Who needs the grocery store?
Tonight is the night. I’m going grocery shopping. My three-year-old, Kai, is coming home from 10 long days away, much of it at the beach with her wonderful Vava. They swam and explored and I sense there was no shortage of ice cream and cotton candy consumed. (“Who told you?” Kai would ask, astutely, when I inquired later how she liked cotton candy.)
Husband Joe and Kai would pull into the driveway in two hours. Plenty of time for my assistant – 7-month-old Juno – and me to get to the store and back. I find myself dawdling. Taking a walk through the garden, pulling the first few ears of corn! A zucchini. Tarragon, to sprinkle sneakily into a quesadilla.
Grocery shopping is not fun. It can be kind of fun with Kai in tow, driving the car-shaped cart, leaping out to Vanna White items she thinks we need. But without Kai I find myself slipping into a funk. All that packaging. Those food miles. The illusion of choice, when really it’s the same ingredients cleverly processed and packaged. The guilt when I pick up a carton of almond milk, knowing I’m complicit in sucking California dry. The way you have to take control of the bagging process like a high decibel football coach to make sure everything gets packed into your cloth bags, and still you end up with a few items individually tucked into their own personal plastic bags. When did they do that, while I was reaching for my credit card and Juno intercepted it and I bent over to pick it up?
I do have a weakness for the trashy magazines that I skim at checkout, but overall I find the experience deflating.
I haven’t been to the grocery store in a month. We’ve been out of toothpaste for a couple weeks. Flattened tubes litter the bathroom sink for the mornings anyone feels ambitious about trying to squeeze out one last dollop. Mostly we’ve been hitting up Kai’s kiddo toothpaste, an expensive habit. We’re also out of flour and sponges. Other than that, we’re doing okay. Better than that, actually. We’ve been eating great: our own eggs and veggies, meat and bread and fruit from farmers’ markets, and staples – nuts, dried fruit, bananas, coffee – from a couple local health food spots that are a pleasure to shop at. (I bet I can find toothpaste there, come to think of it.)
The thing I really need right now, the thing that could make or break Kai’s first morning, and therefore her first day back at camp, and therefore our household’s modicum of tranquility, is potatoes. Home fries are her go-to breakfast. Anything else could add unnecessary stress to the system.
The sun is setting on a long summer day. Joe and Kai are due home in T minus one hour. It’s go now or miss my window. My over-competitive nature kicks in. (My high school superlative? Not “best athlete,” which went to a tall, scholarship-bound volleyball player, but “best gym athlete,” i.e. the weirdo giving 110 percent while the cool girls put on makeup in the locker room.) I will not buckle! I feel like Kramer in that Seinfeld where he’s test driving a car and gets carried away seeing how far he can keep driving below the ‘E.’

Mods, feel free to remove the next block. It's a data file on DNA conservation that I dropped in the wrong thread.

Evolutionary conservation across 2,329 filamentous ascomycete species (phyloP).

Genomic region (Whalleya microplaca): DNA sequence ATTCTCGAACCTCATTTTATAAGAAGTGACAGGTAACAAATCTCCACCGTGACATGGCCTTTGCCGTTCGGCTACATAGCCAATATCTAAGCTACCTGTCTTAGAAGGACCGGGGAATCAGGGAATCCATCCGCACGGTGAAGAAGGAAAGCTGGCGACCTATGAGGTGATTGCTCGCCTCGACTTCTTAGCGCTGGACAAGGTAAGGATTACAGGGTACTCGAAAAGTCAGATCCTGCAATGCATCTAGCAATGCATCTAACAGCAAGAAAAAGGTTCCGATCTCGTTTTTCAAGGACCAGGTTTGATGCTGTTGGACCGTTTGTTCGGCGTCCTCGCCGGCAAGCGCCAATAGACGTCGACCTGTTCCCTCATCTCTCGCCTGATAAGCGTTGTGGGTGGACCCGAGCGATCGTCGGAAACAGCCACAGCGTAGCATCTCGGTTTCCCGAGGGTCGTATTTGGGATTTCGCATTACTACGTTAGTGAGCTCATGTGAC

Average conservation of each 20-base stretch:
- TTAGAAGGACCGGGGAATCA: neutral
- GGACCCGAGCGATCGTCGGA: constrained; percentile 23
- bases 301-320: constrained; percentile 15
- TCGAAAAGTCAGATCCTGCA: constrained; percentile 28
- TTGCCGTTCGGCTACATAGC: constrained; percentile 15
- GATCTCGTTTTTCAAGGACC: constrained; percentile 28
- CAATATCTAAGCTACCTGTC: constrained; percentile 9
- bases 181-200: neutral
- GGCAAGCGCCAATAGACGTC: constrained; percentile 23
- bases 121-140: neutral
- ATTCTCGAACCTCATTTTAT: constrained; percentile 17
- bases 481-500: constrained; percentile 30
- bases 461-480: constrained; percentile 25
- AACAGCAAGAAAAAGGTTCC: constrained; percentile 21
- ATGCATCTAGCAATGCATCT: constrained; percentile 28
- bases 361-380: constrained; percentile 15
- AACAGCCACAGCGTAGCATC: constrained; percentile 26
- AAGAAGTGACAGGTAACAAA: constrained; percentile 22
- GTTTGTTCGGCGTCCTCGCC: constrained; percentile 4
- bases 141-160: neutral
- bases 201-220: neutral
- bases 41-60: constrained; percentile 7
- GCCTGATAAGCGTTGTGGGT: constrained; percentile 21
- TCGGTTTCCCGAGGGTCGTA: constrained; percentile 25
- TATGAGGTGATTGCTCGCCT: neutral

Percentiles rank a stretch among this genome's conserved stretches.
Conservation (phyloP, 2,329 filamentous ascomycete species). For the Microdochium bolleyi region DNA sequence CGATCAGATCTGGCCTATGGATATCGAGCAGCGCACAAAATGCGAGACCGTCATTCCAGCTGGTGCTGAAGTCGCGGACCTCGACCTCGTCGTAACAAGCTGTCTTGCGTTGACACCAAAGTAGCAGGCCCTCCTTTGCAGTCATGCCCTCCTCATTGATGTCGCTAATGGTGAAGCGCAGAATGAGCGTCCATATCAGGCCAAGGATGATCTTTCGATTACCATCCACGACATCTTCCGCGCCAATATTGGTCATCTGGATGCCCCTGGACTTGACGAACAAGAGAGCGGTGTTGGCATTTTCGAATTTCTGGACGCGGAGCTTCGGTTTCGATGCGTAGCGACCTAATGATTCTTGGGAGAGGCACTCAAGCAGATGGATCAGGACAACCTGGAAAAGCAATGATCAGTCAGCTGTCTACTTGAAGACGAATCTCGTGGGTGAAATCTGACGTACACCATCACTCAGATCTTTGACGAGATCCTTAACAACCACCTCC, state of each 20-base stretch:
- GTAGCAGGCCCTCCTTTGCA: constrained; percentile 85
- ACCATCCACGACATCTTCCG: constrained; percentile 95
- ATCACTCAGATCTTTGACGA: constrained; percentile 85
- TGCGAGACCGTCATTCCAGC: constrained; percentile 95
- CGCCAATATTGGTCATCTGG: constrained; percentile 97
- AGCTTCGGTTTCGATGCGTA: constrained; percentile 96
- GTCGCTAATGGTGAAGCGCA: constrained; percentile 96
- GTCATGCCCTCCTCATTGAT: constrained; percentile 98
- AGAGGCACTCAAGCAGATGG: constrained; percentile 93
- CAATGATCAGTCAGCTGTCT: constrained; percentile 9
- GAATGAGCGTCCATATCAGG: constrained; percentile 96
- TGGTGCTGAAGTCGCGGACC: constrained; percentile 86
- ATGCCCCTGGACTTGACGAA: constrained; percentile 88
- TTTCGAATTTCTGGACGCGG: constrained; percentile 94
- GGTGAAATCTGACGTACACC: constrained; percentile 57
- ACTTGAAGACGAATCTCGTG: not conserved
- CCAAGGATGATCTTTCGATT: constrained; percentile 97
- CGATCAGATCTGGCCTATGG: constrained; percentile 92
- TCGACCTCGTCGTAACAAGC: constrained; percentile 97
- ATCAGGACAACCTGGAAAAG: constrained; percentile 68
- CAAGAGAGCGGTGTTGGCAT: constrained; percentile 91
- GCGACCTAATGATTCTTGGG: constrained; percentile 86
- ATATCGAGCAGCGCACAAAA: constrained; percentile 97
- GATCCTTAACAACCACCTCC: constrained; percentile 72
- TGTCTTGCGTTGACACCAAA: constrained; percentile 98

“Where’s the needle?” the car salesman screams.
“Oh it broke off, baby!” Kramer screams back.
I grab a trowel and head outside, trying to remember which was the first row of potatoes we planted. They’re not ready yet, but maybe, just maybe, I can get at a few early ones. I lay Juno on the grass. Not into that. So we dig, together, using a trowel, which is shiny so Juno wants it. Using my hands.
Rock. Rock. Rock. And then, not a rock but a purple potato the size of a golf ball. One! I cover the hole and move on to another plant. Two. Three. I give the dirt a pat and head to another row. I want to spread out any damage I’m causing so I don’t kill my plants. Four. Five! We are covered in dirt, bitten up by some unseen bug, and victorious. Carrying the baby like a sack of potatoes and cradling my potatoes like a precious baby, I head inside. I lay the potatoes on the counter. Just enough for breakfast tomorrow.
When Kai and Joe roll in, Kai has so much to say! An entire 10 days of adventures to relate. My arms itch to hold her. I scoop her up and bring her over to the potatoes. She gives them a nod. Joe, haggard from sleep deprivation, manages a similarly unenthused acknowledgment. True, we have produced more bountiful quantities and exotic varieties of food.
But now that I have deferred my grocery store trip indefinitely, I find myself feeling nutty. Like the car salesman in that Seinfeld episode, as he and Kramer are about to get off at the exit for the car dealership:
“I wonder how much longer we coulda lasted?” he asks Kramer.
“Yeah, I wonder,” says Kramer, wild-eyed. And they grip hands and screech back onto the highway.